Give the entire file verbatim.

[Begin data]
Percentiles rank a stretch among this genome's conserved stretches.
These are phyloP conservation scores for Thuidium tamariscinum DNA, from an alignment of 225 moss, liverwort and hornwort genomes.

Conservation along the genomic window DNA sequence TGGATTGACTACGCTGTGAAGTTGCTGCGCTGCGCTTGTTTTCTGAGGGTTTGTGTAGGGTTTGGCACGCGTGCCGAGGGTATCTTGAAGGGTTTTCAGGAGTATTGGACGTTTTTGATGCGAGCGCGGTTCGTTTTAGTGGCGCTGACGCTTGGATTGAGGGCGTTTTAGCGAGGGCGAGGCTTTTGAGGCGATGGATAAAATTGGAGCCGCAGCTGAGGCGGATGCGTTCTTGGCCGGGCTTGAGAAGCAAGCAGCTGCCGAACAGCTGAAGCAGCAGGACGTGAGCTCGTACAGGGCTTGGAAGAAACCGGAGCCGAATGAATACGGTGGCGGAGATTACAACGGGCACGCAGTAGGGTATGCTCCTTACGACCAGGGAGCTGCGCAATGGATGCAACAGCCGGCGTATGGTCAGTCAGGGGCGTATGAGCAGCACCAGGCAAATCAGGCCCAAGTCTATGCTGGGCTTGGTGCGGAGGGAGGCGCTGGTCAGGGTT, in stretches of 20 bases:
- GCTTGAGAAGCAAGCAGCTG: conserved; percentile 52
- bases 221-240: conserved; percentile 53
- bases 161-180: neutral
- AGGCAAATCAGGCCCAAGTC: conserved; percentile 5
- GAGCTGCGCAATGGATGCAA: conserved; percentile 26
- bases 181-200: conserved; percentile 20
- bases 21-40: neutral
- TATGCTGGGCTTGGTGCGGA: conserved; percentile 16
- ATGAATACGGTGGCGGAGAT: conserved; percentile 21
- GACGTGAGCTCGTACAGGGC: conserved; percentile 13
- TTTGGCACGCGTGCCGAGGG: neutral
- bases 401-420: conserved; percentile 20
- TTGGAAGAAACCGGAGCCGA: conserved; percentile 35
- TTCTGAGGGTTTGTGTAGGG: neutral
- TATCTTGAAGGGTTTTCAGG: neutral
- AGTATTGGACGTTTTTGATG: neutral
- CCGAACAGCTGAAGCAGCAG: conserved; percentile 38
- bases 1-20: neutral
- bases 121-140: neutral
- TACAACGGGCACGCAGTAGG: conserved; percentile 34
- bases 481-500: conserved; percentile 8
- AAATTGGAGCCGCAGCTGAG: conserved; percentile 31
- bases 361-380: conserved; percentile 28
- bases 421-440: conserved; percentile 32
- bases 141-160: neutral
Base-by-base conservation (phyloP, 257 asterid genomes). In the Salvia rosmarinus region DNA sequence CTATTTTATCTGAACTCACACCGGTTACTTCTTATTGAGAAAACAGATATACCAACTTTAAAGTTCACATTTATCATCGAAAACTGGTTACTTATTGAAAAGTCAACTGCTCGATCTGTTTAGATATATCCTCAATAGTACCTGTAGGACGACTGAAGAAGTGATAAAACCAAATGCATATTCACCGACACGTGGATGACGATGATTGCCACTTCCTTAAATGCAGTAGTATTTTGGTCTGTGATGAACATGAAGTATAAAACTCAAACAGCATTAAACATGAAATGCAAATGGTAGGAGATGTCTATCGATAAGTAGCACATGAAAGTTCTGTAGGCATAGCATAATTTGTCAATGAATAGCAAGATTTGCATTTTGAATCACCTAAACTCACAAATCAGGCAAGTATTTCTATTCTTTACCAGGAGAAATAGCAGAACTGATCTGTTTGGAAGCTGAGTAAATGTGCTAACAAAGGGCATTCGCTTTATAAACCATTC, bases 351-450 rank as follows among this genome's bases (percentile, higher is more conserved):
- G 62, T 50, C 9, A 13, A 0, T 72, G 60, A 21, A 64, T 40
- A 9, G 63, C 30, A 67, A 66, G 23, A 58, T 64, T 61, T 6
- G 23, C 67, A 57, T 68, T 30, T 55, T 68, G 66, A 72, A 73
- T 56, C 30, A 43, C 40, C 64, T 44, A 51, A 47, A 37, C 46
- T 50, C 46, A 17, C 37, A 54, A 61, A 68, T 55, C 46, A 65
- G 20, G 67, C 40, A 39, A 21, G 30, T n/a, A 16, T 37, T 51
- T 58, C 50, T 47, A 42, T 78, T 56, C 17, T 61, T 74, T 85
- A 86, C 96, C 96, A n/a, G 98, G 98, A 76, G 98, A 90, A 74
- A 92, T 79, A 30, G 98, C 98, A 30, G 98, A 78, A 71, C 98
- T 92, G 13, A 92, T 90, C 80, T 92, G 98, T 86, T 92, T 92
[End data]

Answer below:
Percentiles rank a stretch among this genome's conserved stretches.
These are phyloP conservation scores for Thuidium tamariscinum DNA, from an alignment of 225 moss, liverwort and hornwort genomes.

Conservation along the genomic window DNA sequence TGGATTGACTACGCTGTGAAGTTGCTGCGCTGCGCTTGTTTTCTGAGGGTTTGTGTAGGGTTTGGCACGCGTGCCGAGGGTATCTTGAAGGGTTTTCAGGAGTATTGGACGTTTTTGATGCGAGCGCGGTTCGTTTTAGTGGCGCTGACGCTTGGATTGAGGGCGTTTTAGCGAGGGCGAGGCTTTTGAGGCGATGGATAAAATTGGAGCCGCAGCTGAGGCGGATGCGTTCTTGGCCGGGCTTGAGAAGCAAGCAGCTGCCGAACAGCTGAAGCAGCAGGACGTGAGCTCGTACAGGGCTTGGAAGAAACCGGAGCCGAATGAATACGGTGGCGGAGATTACAACGGGCACGCAGTAGGGTATGCTCCTTACGACCAGGGAGCTGCGCAATGGATGCAACAGCCGGCGTATGGTCAGTCAGGGGCGTATGAGCAGCACCAGGCAAATCAGGCCCAAGTCTATGCTGGGCTTGGTGCGGAGGGAGGCGCTGGTCAGGGTT, in stretches of 20 bases:
- GCTTGAGAAGCAAGCAGCTG: conserved; percentile 52
- bases 221-240: conserved; percentile 53
- bases 161-180: neutral
- AGGCAAATCAGGCCCAAGTC: conserved; percentile 5
- GAGCTGCGCAATGGATGCAA: conserved; percentile 26
- bases 181-200: conserved; percentile 20
- bases 21-40: neutral
- TATGCTGGGCTTGGTGCGGA: conserved; percentile 16
- ATGAATACGGTGGCGGAGAT: conserved; percentile 21
- GACGTGAGCTCGTACAGGGC: conserved; percentile 13
- TTTGGCACGCGTGCCGAGGG: neutral
- bases 401-420: conserved; percentile 20
- TTGGAAGAAACCGGAGCCGA: conserved; percentile 35
- TTCTGAGGGTTTGTGTAGGG: neutral
- TATCTTGAAGGGTTTTCAGG: neutral
- AGTATTGGACGTTTTTGATG: neutral
- CCGAACAGCTGAAGCAGCAG: conserved; percentile 38
- bases 1-20: neutral
- bases 121-140: neutral
- TACAACGGGCACGCAGTAGG: conserved; percentile 34
- bases 481-500: conserved; percentile 8
- AAATTGGAGCCGCAGCTGAG: conserved; percentile 31
- bases 361-380: conserved; percentile 28
- bases 421-440: conserved; percentile 32
- bases 141-160: neutral
Base-by-base conservation (phyloP, 257 asterid genomes). In the Salvia rosmarinus region DNA sequence CTATTTTATCTGAACTCACACCGGTTACTTCTTATTGAGAAAACAGATATACCAACTTTAAAGTTCACATTTATCATCGAAAACTGGTTACTTATTGAAAAGTCAACTGCTCGATCTGTTTAGATATATCCTCAATAGTACCTGTAGGACGACTGAAGAAGTGATAAAACCAAATGCATATTCACCGACACGTGGATGACGATGATTGCCACTTCCTTAAATGCAGTAGTATTTTGGTCTGTGATGAACATGAAGTATAAAACTCAAACAGCATTAAACATGAAATGCAAATGGTAGGAGATGTCTATCGATAAGTAGCACATGAAAGTTCTGTAGGCATAGCATAATTTGTCAATGAATAGCAAGATTTGCATTTTGAATCACCTAAACTCACAAATCAGGCAAGTATTTCTATTCTTTACCAGGAGAAATAGCAGAACTGATCTGTTTGGAAGCTGAGTAAATGTGCTAACAAAGGGCATTCGCTTTATAAACCATTC, bases 351-450 rank as follows among this genome's bases (percentile, higher is more conserved):
- G 62, T 50, C 9, A 13, A 0, T 72, G 60, A 21, A 64, T 40
- A 9, G 63, C 30, A 67, A 66, G 23, A 58, T 64, T 61, T 6
- G 23, C 67, A 57, T 68, T 30, T 55, T 68, G 66, A 72, A 73
- T 56, C 30, A 43, C 40, C 64, T 44, A 51, A 47, A 37, C 46
- T 50, C 46, A 17, C 37, A 54, A 61, A 68, T 55, C 46, A 65
- G 20, G 67, C 40, A 39, A 21, G 30, T n/a, A 16, T 37, T 51
- T 58, C 50, T 47, A 42, T 78, T 56, C 17, T 61, T 74, T 85
- A 86, C 96, C 96, A n/a, G 98, G 98, A 76, G 98, A 90, A 74
- A 92, T 79, A 30, G 98, C 98, A 30, G 98, A 78, A 71, C 98
- T 92, G 13, A 92, T 90, C 80, T 92, G 98, T 86, T 92, T 92